It may be hard to believe but there are people in this day and age who still believe animals such as cats do not feel physical pain. This may serve as the perfect excuse to abuse a creature. Although, cats are “notorious for not showing that they are in pain,” says Caroline Fawcett, chairman of Feline Friends,. This doesn’t mean they don’t experience it. The University of Lincoln in England conducted a study to figure out when felines are hurting. Some of the signs will be subtle like not grooming as usual, not willing to move, twitching tail, closing eyes, and loss of appetite. Some injuries and aches, however, are more physically obvious than others.The kitten appeared to be malnourished and injured. The staff tried to feed it but realized he had a broken jaw. They assumed he got hit by a car.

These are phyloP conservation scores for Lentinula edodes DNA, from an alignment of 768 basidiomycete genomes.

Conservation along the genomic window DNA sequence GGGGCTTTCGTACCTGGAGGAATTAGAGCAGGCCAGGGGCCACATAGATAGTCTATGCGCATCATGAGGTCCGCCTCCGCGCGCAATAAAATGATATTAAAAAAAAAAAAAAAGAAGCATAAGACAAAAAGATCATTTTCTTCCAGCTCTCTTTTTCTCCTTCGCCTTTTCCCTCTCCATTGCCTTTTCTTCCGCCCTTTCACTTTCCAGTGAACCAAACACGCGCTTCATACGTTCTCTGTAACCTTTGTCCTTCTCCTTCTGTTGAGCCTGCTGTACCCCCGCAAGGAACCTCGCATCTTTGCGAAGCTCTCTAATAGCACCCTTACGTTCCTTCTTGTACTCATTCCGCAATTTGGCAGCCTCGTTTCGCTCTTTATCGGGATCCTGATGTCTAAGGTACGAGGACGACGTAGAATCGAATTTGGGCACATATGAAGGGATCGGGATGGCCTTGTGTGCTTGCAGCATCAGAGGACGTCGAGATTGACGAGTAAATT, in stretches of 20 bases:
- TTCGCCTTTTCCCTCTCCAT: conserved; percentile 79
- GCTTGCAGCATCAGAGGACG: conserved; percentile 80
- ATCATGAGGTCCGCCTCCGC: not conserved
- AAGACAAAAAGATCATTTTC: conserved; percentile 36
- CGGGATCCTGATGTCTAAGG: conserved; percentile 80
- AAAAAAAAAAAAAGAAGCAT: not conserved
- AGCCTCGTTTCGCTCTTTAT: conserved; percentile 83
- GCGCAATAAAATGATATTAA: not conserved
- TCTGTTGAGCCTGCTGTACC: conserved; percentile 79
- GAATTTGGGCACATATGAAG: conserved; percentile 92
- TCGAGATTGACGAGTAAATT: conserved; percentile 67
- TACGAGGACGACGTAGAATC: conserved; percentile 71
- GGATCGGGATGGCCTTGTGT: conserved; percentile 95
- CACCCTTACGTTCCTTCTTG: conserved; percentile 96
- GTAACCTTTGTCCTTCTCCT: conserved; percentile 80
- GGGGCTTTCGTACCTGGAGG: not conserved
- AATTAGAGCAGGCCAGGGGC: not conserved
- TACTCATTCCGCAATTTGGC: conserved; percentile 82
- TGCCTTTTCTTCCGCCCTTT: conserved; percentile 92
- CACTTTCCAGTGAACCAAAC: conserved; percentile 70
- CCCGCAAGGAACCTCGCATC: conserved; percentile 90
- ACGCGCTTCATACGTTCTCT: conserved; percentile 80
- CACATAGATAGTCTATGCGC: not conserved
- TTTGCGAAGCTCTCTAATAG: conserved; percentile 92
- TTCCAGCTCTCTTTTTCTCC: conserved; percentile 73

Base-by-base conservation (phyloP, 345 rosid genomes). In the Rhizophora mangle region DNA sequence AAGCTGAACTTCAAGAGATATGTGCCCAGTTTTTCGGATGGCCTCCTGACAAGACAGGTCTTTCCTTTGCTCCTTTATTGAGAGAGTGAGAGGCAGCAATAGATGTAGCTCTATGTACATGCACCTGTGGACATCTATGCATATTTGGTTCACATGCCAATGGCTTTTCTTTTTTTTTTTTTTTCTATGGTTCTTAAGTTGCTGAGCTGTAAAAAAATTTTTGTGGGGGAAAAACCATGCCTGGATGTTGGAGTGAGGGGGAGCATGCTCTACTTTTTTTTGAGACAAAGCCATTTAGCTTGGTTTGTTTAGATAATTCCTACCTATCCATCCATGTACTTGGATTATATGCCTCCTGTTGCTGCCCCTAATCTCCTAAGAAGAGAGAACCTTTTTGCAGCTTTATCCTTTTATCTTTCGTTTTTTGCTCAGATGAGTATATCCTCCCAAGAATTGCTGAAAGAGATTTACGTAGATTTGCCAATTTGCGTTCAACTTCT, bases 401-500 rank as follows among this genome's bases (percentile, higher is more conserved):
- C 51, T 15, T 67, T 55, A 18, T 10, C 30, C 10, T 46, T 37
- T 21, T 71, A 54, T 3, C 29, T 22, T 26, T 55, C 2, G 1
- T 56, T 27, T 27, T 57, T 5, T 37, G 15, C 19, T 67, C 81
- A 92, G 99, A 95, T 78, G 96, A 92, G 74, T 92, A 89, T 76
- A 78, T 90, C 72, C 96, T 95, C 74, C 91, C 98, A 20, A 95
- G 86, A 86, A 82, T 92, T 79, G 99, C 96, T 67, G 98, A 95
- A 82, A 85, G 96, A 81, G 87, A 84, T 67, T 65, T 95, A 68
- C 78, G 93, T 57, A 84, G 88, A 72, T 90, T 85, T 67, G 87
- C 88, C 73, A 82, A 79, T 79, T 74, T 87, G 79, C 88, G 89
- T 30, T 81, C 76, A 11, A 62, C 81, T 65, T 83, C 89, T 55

There, he was named Rupert. He was fed through a tube. The staff at the veterinary clinic didn’t think he was likely to survive. Still, they refused to give up on him and sent him in for surgery.
Most places would have euthanized Rupert. The operation consisted of wiring Rupert’s jaw. He is able to meow now as well as smile. “The first 24 hours it was touch and go for Rupert but since his operation he has now doubled in size and has been a lot more alert and inquisitive,” Hannah Wiltshire, Blue Cross Rehoming Manager, said.
Rupert is being fostered by Buckland. “He loves to watch TV and touch the screen and also likes to look at your phone and tries to take it off you – he’s played on cat games on there,” Buckland explained. “He’s definitely more independent now and wanted to explore everything and has only recently found his meow.”
The Blue Cross realized that Rupert was more likely kicked in the face. Despite the ordeal, he is playful, happy, and getting stronger every day.